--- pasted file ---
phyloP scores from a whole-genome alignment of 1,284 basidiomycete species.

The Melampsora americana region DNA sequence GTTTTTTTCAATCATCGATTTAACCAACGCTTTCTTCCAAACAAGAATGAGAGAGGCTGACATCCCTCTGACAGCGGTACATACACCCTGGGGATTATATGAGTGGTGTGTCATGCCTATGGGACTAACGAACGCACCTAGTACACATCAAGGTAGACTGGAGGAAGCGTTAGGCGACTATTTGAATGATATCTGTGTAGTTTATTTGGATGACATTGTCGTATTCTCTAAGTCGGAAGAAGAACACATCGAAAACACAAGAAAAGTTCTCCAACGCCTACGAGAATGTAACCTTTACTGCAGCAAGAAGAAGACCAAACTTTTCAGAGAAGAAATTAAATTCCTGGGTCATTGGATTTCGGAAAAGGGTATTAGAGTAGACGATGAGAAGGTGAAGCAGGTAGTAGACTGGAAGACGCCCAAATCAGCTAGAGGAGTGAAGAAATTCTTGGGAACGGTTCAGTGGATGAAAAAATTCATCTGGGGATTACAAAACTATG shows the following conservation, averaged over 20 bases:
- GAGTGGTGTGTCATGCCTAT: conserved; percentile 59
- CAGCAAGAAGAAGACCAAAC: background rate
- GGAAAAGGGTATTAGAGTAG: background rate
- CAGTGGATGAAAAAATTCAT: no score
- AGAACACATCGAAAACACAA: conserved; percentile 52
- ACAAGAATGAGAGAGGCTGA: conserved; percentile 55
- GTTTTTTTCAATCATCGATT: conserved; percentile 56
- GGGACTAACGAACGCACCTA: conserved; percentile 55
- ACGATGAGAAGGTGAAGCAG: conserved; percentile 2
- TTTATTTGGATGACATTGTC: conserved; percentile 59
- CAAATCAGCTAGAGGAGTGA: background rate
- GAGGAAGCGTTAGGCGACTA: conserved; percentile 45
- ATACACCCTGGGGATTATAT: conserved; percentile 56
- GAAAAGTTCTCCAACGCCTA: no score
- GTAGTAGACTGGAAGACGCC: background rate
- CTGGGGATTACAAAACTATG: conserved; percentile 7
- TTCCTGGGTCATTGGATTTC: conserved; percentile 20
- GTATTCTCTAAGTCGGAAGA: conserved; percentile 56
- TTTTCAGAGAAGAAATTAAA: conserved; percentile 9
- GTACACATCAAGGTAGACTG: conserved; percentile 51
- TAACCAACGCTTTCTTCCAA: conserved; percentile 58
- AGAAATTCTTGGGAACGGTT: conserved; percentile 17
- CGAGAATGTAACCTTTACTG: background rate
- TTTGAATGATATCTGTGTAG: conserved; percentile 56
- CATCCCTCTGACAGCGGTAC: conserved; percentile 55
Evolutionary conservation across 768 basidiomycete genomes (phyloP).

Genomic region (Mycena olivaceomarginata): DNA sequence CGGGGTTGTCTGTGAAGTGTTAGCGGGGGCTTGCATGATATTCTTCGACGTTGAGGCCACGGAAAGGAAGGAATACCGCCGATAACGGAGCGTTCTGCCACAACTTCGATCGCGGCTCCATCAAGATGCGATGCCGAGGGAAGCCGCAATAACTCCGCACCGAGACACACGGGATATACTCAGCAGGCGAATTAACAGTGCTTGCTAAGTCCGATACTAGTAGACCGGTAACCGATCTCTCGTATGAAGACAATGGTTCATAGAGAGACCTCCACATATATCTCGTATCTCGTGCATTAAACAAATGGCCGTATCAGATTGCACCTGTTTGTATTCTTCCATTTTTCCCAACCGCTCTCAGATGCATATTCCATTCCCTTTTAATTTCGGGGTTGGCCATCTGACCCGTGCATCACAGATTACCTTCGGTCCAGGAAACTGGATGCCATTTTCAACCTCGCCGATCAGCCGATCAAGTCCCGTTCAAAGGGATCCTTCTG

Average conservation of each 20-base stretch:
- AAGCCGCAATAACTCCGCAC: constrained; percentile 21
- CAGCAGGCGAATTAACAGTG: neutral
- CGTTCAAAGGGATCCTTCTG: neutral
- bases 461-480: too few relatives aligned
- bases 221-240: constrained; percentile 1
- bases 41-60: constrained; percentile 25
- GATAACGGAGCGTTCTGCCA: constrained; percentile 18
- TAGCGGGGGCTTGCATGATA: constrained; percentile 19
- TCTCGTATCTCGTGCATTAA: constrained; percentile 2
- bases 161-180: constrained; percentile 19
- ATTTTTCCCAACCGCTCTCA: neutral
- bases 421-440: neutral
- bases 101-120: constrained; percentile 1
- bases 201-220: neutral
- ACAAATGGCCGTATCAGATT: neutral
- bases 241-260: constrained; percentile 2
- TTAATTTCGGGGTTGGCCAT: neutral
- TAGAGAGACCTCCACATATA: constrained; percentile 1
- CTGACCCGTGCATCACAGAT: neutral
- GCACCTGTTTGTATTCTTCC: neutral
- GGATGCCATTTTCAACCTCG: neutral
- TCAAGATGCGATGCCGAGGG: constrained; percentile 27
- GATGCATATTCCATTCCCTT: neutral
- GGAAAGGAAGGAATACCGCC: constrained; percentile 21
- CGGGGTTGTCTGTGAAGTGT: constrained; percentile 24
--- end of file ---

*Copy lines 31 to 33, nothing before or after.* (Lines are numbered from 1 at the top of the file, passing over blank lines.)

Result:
- AAGCCGCAATAACTCCGCAC: constrained; percentile 21
- CAGCAGGCGAATTAACAGTG: neutral
- CGTTCAAAGGGATCCTTCTG: neutral